SSSI-status needed on England’s heathland, says Natural England

More of England’s heathland needs to be designated as Sites of Special Scientific Interest (SSSIs) to safeguard endangered animals and plants, according to Natural England.

The poor condition of lowland heathland across England is putting stone curlews, nightjars and sand lizards and other endangered species of animals and plants in even greater danger of extinction, NE has warned.

On Monday (21 January) NE published the results of a survey measuring the biodiversity of heathland in England outside of legally protected conservation sites.

The study found that all surveyed sites were in poor condition and did not meet the standards set for SSSIs. Even those areas receiving payments for conservation management through agri-environment schemes were not up to the grade, although many did show signs of recovery.

Action to be taken

Martin Doughty, chairman of Natural England said: “We need to act now to help save these areas from total degradation to ensure that the plant and animal species supported by them are not lost forever. With 75% of heathland in protected areas in favourable condition we should consider giving more of these areas protected status.

“There is clear evidence that many of the larger heathlands – such as the Devil’s Punch Bowl in Surrey and the East Lizard peninsula in Cornwall – managed for conservation and recreation are in better condition. To help restore other sites to these high standards we must ensure that they are properly targeted through stewardship schemes to secure appropriate management,” concluded Sir Martin.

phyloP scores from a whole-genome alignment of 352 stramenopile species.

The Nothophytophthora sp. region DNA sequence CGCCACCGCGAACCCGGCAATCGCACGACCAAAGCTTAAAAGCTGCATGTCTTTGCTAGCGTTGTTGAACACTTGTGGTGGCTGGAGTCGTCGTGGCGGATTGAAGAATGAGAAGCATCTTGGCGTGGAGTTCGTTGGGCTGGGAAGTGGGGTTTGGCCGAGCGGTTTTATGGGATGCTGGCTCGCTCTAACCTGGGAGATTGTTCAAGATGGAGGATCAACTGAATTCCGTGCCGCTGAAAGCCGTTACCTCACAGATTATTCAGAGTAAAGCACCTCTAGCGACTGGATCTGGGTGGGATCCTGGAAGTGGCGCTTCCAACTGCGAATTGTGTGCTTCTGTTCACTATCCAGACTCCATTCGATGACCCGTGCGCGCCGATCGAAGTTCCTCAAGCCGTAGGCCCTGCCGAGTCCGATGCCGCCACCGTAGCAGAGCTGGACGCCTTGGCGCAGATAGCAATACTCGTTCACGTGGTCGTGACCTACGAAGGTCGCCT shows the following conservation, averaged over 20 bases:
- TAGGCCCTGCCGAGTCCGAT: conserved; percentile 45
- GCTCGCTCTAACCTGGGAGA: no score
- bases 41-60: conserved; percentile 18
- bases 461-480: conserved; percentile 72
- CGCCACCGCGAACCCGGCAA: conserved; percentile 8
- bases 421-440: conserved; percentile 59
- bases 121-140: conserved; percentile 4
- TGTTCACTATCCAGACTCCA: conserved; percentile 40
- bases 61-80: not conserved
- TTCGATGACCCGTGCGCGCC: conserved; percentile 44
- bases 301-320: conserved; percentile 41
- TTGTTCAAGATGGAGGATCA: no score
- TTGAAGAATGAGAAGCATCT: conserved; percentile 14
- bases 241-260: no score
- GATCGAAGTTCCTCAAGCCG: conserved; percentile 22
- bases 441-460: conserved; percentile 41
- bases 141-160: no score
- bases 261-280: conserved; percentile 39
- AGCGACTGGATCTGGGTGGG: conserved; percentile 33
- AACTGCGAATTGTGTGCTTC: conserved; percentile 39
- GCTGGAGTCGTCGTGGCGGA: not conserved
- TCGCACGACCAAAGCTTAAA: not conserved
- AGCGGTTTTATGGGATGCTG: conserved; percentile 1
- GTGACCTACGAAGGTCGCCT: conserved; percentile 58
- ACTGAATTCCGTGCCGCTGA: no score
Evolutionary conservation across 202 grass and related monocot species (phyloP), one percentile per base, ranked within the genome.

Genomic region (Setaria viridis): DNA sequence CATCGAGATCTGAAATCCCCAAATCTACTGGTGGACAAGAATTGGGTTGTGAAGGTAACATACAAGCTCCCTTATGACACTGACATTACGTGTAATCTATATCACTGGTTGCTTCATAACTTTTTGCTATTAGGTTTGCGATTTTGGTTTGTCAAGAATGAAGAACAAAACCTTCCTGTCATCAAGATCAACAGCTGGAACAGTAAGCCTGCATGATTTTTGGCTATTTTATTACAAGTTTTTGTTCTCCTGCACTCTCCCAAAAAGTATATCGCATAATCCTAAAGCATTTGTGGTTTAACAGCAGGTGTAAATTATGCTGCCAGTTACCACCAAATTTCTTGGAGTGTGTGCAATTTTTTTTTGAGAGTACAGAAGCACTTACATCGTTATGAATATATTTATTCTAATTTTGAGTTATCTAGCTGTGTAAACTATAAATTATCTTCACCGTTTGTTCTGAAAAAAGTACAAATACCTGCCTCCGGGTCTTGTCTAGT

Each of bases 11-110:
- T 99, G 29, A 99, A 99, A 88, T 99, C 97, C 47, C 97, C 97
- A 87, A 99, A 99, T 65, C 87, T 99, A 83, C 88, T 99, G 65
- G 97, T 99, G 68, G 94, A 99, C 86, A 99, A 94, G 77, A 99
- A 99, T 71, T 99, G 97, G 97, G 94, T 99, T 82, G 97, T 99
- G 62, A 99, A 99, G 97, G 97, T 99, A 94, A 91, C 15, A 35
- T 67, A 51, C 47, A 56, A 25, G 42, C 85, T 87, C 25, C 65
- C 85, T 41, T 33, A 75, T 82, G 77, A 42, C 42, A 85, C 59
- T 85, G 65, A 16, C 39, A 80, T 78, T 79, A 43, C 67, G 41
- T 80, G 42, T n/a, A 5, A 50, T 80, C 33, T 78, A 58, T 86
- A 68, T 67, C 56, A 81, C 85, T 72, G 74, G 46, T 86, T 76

The condition of lowland heathland: results from a sample survey of non-SSSI stands in England is the first survey of its kind for heathlands in England.

Over 100 areas across the country were surveyed as part of the research project.

Lowland heathland is a priority habitat under the UK Biodiversity Action Plan which sets targets to maintain the extent of all existing lowland healthland, improve the management of these sites and encourage the re-establishment of new sites.

Which plant and animal species are affected?

Many of these species are endangered due to the reduction in the habitat available or the lack of appropriate management such as grazing.

Why has there been a decline in the condition of lowland heaths?

Lowland heathlands were widely used until the mid-19th century. Trees were cut for firewood or building material bracken was used for animal bedding gorse for fodder heather for fodder, animal bedding or thatching. This and grazing maintained heathlands as open habitats in areas of nutrient-poor soils.

By the mid-1800s and early 1900s large cities were developed on heathlands including London and Bournemouth. Many heathlands were planted with conifers or, later and thanks to the development of inorganic fertilisers, they were transformed into arable land. At the same time, the remaining heathland fragments became isolated and less important in the farming economy, so they ceased to be managed and were ‘scrubbed up’.

How much of the UK is covered in lowland heathland?

Most recent estimates are around 90,000 ha (nearly 60,000 ha in England) representing a high proportion of the European resource. Heathlands characterised by heather Calluna vulgaris are only present in Western-Atlantic Europe.